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The COVID-19 pandemic has upended health and living standards around the world. This article provides an interim overview of these effects, with a particular focus on low- and middle-income countries (LMICs). Economists have explained how the pandemic is likely to have differential consequences for LMICs, and demand distinct policy responses, compared to rich countries. We survey the rapidly expanding body of empirical research that documents its many adverse economic and non-economic effects in terms of living standards, education, health, and gender equality, which appear to be unprecedented in depth and scale. We also review research on successful and failed policy responses, including the failure to ensure widespread vaccine coverage in LMICs, which is needed to end the pandemic. We close with a discussion of implications for public policy in LMICs, and for the institutions of international governance, given the likelihood of future pandemics and other major shocks (e.g., climate).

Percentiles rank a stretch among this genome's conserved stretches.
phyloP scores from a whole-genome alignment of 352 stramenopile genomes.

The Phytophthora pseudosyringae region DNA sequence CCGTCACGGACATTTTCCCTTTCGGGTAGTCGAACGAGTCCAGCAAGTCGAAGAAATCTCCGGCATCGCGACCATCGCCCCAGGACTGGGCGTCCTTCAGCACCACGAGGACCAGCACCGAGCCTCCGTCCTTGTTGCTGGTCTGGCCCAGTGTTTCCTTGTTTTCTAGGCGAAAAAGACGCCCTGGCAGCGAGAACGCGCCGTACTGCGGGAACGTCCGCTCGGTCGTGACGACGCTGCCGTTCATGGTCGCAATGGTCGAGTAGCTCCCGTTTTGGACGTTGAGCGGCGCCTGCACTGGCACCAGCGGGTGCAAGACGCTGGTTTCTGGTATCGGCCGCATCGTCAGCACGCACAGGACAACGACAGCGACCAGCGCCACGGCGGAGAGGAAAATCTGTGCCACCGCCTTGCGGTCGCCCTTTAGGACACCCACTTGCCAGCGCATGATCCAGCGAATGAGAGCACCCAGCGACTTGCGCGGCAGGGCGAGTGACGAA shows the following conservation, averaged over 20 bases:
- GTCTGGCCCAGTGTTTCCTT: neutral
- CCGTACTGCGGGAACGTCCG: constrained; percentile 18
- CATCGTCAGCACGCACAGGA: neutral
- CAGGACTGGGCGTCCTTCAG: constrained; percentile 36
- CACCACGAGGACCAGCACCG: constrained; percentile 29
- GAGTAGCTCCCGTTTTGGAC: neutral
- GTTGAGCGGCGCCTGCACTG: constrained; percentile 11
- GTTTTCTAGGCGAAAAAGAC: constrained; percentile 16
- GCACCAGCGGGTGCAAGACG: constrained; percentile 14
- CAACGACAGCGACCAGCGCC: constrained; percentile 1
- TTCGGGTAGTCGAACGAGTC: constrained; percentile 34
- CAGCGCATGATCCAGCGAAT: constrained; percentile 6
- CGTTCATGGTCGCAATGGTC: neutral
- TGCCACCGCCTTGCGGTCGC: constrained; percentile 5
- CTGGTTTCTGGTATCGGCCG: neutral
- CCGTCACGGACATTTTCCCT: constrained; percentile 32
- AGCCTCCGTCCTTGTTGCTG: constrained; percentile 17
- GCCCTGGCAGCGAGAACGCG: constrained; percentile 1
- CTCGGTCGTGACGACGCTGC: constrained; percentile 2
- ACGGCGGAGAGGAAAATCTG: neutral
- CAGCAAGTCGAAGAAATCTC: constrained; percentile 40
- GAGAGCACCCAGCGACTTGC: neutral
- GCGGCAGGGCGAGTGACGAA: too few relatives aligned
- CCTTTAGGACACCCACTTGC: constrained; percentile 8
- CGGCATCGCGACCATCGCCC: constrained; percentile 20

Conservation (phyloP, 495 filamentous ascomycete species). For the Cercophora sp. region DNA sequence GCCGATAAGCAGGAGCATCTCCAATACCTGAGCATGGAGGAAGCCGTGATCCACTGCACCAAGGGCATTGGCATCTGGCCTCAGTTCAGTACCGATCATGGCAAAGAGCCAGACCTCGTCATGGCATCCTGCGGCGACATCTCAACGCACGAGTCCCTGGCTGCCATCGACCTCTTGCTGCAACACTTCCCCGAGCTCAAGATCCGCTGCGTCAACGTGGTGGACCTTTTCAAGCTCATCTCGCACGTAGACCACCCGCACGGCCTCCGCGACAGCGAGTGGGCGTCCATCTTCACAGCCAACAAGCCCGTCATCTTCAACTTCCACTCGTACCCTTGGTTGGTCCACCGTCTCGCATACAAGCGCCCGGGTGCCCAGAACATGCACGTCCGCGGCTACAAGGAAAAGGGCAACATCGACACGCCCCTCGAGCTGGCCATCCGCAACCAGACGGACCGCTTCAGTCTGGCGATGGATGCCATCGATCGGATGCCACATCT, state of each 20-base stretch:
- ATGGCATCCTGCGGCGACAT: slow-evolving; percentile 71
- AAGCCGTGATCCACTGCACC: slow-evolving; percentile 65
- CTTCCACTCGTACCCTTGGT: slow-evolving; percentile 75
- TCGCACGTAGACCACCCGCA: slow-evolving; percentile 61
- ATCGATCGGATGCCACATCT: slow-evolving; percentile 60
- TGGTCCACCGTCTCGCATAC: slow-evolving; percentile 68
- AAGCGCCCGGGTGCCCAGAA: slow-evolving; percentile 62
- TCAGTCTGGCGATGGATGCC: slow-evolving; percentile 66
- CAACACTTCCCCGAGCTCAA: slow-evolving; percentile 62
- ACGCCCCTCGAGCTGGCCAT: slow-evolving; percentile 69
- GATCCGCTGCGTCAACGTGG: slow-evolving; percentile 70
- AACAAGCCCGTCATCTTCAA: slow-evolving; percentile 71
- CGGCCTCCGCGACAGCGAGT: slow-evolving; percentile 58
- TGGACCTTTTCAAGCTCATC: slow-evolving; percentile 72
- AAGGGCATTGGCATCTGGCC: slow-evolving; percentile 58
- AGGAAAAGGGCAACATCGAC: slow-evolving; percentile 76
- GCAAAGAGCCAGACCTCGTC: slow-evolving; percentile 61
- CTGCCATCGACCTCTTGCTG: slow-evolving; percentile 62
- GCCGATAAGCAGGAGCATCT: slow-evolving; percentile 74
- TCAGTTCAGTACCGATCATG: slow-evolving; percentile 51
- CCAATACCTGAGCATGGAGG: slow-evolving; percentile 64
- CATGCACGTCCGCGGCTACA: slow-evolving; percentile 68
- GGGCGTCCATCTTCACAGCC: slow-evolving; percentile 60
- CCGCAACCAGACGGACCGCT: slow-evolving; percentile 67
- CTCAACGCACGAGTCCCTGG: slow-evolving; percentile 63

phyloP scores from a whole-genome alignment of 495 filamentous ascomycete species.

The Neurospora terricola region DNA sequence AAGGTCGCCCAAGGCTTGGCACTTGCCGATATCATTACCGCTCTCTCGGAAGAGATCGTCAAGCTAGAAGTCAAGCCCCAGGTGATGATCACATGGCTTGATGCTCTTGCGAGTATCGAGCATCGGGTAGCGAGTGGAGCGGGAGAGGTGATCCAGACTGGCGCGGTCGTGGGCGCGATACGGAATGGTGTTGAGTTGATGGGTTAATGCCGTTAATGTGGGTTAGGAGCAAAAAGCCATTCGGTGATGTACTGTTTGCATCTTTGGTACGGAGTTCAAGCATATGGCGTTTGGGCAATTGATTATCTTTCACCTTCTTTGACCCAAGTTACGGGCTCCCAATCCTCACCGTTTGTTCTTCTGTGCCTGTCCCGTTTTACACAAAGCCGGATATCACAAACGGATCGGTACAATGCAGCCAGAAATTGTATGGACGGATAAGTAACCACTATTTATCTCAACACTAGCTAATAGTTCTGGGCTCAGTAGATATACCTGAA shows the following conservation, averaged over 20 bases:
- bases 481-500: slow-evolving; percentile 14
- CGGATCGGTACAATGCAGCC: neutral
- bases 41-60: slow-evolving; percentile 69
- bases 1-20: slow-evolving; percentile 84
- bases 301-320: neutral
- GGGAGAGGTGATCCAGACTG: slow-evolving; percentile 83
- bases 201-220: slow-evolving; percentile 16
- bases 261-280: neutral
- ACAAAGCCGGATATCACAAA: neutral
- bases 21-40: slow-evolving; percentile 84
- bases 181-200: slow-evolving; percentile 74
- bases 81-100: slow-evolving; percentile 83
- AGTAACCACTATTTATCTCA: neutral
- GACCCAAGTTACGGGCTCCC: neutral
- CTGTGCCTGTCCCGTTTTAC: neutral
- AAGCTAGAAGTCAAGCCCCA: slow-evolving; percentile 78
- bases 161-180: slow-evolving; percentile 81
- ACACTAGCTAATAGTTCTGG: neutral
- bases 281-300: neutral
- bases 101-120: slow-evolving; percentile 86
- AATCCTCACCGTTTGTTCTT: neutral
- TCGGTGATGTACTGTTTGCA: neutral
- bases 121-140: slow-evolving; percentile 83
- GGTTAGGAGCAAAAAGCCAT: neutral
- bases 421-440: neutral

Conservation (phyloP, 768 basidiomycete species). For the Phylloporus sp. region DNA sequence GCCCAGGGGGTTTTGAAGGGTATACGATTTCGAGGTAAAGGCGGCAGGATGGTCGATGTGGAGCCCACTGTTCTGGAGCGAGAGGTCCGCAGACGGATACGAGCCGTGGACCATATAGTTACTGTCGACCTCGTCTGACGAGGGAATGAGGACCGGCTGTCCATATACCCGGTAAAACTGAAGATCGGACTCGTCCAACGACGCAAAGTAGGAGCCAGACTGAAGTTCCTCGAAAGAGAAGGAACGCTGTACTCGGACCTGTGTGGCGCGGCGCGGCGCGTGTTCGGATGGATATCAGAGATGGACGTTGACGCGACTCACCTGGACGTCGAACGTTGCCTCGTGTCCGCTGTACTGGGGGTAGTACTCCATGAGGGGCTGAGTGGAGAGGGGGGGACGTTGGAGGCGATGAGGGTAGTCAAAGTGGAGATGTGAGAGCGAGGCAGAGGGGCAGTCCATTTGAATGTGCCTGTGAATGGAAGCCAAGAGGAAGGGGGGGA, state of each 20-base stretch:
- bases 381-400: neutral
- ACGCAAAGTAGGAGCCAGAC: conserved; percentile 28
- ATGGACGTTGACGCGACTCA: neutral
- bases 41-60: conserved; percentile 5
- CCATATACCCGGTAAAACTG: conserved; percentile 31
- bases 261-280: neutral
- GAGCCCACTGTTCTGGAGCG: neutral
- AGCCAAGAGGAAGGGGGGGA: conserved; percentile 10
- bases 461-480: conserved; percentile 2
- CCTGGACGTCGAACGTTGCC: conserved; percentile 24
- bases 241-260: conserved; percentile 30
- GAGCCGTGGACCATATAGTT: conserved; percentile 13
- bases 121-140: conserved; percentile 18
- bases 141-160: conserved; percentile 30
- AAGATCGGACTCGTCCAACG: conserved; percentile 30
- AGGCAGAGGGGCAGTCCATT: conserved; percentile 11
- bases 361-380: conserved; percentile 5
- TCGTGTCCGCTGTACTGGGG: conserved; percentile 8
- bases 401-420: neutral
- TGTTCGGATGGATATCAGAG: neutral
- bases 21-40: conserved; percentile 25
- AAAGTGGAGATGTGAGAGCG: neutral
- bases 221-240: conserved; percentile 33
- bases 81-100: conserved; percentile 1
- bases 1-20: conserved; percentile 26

This chapter is prepared for the Annual Review of Economics. We thank Matthew Krupoff, Leila Njee Bugha and Neela Saldanha for superb assistance preparing this chapter. We are also grateful to our many co-authors and collaborators (too many to be listed here) on related research. All errors are our own.
Miguel, E, Mobarak AM. 2021. The Economics of the COVID-19 Pandemic in Poor Countries. Annu. Rev. Econ. 14: Submitted. DOI: 10.1146/annurev-economics-051520-025412